This one’s one together. We put it onto one plate. It’s specifically designed to fit into breast imaging coils. It’s for characterizing how well tumor volume is assessed in breast tissue. It’s specifically for a clinical trial that is looking to try to graduate develop new drugs to treat breast cancer, to reduce the size of the tumor to the point that when you extract it, you actually maintain as much of the breast as possible and can do a minimally invasive surgery at that point. In order to know whether or not this drug is effectively killing the tumor, you need to be able to have a well-known ground truth value that tells you this is what your machine is reading today. Therefore, the error that you have on your volume assessment of your tumor is less than two percent.
We were talking about the regimen for when you go in for mammography. You go to the physician, get a mammography ordered. You’d go in and get your mammogram. The fun starts if they find something. They try to assess, and then there’s the biopsy. In these particular devices, there’s more going on here than just the shape. What you were talking about is the materials that are inside here and what they replicated. Let’s dig into that a little bit.
What we’ve developed with this product is a fat tissue mimic and it mimics human fat tissue. One of the issues when you do breast imaging is that the fat can obscure what you see in the image data and your ability to measure tumor size. You need to be able to subtract that out. We’ve provided something in this particular device to be able to have people test how well their subtraction works in that image data. Then we also have other elements that we developed that mimic how much water diffuses in the body. When you think about a tumor starting to grow, when it first starts to grow, there’s a whole bunch of cells growing, and so it’s very dense. At that point, water diffuses slower and so you can measure that with the MRI. Then as it becomes, as it grows and becomes edematous, which is typically later stages of cancer. Edema is water, that’s too much water in the cells. You start to see the diffusion of water go much more quickly in the body. You can stage cancer using a measurement of how much water is diffusing in that cell.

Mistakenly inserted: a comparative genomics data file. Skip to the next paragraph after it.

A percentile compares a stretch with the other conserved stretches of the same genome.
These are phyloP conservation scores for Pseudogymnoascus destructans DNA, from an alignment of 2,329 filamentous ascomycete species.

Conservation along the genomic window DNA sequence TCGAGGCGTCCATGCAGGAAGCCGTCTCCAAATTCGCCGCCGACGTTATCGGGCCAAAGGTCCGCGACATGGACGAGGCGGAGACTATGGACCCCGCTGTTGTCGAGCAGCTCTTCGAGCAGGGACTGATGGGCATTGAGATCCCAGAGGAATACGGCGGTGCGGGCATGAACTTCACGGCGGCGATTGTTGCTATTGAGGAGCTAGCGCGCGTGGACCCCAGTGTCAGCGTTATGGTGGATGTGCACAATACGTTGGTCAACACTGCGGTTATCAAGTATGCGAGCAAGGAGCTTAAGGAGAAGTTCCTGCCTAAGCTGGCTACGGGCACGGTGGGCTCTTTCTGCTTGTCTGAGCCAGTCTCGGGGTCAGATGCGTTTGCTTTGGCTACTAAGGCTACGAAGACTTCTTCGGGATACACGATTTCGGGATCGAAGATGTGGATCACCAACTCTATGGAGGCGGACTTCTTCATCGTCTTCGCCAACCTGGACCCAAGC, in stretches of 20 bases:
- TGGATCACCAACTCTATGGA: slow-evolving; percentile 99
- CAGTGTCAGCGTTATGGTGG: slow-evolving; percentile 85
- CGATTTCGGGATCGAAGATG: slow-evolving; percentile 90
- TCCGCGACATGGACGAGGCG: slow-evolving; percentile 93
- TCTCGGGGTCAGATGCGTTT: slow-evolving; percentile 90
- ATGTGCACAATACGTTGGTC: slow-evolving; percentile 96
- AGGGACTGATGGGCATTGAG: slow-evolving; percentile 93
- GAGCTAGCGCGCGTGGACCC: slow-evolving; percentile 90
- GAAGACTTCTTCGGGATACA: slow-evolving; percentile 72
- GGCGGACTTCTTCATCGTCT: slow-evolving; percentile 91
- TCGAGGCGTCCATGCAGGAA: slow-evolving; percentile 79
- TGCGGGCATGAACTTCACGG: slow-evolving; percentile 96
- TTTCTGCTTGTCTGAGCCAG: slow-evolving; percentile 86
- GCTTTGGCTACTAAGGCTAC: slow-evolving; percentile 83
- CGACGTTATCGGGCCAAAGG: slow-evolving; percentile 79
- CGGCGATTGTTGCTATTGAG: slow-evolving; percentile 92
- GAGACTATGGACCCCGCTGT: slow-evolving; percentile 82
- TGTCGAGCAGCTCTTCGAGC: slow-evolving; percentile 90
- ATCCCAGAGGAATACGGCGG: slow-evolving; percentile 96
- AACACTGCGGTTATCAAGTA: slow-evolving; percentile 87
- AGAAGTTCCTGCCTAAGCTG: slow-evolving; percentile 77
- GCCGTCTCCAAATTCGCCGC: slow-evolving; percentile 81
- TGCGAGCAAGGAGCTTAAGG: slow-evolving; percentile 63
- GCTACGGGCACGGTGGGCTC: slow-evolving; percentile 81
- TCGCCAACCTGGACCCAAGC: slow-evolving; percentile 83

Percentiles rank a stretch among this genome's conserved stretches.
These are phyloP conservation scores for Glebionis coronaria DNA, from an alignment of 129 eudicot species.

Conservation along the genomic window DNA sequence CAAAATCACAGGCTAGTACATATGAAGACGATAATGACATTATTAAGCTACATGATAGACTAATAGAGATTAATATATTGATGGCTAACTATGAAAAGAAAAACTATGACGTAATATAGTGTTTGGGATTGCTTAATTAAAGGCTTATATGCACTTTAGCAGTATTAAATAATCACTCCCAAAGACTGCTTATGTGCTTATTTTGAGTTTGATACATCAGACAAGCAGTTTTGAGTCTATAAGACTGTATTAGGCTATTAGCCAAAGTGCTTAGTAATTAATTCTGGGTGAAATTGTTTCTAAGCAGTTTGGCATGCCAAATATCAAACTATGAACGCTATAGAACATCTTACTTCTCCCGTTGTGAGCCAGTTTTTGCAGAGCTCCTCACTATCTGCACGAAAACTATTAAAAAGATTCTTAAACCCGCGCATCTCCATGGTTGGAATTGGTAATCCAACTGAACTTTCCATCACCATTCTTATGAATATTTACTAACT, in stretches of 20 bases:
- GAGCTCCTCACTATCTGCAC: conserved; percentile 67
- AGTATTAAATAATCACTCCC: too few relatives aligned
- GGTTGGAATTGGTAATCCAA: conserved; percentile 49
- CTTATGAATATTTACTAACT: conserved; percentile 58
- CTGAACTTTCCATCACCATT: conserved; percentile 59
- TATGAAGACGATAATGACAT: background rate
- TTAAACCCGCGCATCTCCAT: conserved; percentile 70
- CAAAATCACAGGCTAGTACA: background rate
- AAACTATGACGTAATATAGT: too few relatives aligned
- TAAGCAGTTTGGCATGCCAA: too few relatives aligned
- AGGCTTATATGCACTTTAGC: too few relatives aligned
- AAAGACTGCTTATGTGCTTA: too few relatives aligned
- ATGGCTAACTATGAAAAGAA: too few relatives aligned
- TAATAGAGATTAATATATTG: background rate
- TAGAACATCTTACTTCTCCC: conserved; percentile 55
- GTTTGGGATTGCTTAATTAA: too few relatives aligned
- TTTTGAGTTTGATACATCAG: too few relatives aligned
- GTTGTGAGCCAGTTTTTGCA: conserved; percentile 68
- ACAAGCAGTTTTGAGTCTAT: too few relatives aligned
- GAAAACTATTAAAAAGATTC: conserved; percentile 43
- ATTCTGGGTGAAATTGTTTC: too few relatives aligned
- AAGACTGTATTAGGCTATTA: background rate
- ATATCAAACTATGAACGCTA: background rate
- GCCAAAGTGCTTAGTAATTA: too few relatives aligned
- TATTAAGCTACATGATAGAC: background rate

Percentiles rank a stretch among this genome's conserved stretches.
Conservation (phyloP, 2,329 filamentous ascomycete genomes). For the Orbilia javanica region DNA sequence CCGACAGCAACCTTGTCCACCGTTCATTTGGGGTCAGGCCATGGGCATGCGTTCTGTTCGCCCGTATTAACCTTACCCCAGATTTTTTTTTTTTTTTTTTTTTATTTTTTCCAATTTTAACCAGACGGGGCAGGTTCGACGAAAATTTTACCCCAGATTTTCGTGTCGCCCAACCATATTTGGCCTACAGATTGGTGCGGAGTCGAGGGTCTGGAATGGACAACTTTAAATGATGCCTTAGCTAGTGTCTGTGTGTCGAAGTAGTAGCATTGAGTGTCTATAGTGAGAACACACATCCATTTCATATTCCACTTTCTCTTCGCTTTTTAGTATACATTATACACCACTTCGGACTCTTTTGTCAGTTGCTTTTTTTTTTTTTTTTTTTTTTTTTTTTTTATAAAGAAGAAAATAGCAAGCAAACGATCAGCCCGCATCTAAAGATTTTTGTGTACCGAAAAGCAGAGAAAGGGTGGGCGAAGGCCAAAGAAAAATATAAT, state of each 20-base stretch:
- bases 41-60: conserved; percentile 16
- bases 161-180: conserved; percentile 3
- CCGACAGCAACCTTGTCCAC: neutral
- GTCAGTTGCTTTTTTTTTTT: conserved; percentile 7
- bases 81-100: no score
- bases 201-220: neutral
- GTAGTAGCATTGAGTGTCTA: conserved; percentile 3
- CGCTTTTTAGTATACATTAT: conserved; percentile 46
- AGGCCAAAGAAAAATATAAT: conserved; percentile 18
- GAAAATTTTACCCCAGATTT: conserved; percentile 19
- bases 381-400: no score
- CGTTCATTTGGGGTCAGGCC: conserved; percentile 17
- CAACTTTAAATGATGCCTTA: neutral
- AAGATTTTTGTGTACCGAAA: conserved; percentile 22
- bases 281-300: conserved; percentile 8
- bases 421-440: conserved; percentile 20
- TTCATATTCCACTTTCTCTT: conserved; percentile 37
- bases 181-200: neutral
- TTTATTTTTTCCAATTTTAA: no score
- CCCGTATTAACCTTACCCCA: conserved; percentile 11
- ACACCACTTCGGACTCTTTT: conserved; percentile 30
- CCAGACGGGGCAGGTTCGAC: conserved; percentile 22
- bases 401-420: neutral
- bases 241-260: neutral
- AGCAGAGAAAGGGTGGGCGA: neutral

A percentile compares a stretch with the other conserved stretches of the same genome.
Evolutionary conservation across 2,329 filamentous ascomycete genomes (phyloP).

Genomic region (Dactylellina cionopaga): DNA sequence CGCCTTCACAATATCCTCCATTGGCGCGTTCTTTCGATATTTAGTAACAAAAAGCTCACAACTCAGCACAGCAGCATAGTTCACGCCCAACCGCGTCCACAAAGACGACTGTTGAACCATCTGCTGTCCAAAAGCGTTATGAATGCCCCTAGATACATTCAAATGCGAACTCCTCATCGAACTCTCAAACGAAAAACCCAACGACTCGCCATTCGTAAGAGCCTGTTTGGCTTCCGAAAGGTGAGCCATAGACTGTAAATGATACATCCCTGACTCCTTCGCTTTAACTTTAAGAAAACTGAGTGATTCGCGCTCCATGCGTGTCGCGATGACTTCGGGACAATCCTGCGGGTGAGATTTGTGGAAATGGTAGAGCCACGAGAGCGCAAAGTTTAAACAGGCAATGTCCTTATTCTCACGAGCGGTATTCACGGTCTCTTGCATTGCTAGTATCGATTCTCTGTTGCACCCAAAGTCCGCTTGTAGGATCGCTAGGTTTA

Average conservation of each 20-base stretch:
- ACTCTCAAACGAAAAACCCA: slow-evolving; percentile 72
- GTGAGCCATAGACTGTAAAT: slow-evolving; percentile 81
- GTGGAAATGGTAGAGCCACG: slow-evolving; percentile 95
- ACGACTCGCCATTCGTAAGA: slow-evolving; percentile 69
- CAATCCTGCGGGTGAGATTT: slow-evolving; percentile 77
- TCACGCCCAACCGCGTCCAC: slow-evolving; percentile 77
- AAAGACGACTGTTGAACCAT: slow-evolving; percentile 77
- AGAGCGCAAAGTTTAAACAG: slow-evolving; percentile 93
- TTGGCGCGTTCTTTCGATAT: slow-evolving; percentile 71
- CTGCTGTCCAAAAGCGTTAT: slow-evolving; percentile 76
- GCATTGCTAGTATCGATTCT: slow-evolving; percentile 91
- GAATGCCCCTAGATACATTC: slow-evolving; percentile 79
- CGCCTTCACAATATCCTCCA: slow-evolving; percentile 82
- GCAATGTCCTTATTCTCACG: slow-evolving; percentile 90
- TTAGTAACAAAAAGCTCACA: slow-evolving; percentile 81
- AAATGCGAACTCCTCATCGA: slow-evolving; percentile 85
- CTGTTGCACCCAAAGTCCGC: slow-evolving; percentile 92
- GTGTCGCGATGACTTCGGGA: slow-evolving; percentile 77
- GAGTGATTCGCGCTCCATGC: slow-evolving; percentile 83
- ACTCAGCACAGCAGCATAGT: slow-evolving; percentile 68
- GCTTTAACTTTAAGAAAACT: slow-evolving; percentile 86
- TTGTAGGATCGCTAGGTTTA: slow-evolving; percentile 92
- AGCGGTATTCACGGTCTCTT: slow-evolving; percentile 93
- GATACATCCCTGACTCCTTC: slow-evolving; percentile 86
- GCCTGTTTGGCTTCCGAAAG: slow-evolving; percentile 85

When you get a diffusion measurement for the physician or the radiologist is you get a mathematical representation.
Yes, you get a mathematical representation of where your stage of tumor is. Sometimes what you’ll see in anatomy, too, is when that cancer tumor starts to die. I doesn’t mean that the whole volume gets smaller. You have that damaged dead tissue that’s still there. In that case, you can also identify that based off of water diffusion.
Then you can start to tell if you have an effect even if it hasn’t shrunk yet. If they’re out there going like, “I’m beginning to get in the weeds on the science.” In layman terms, what we were talking about before we started this show is the evolution between current mammograms and treatment and biopsy and all this other stuff to you could go in with a calibrated machine and eliminate or at least reduce great deal of that whole trail of treatment
The variability definitely reduces it all and gives a patient a better diagnosis.
For anybody that’s had cancer in her family, which I understand is one in six or one in four Americans, will either have it in their family or somebody they know. That’s effectively everybody. It’s been in my family. It’s been in your family. We focused a little bit on the mammogram side, but for the guys in the prostate space?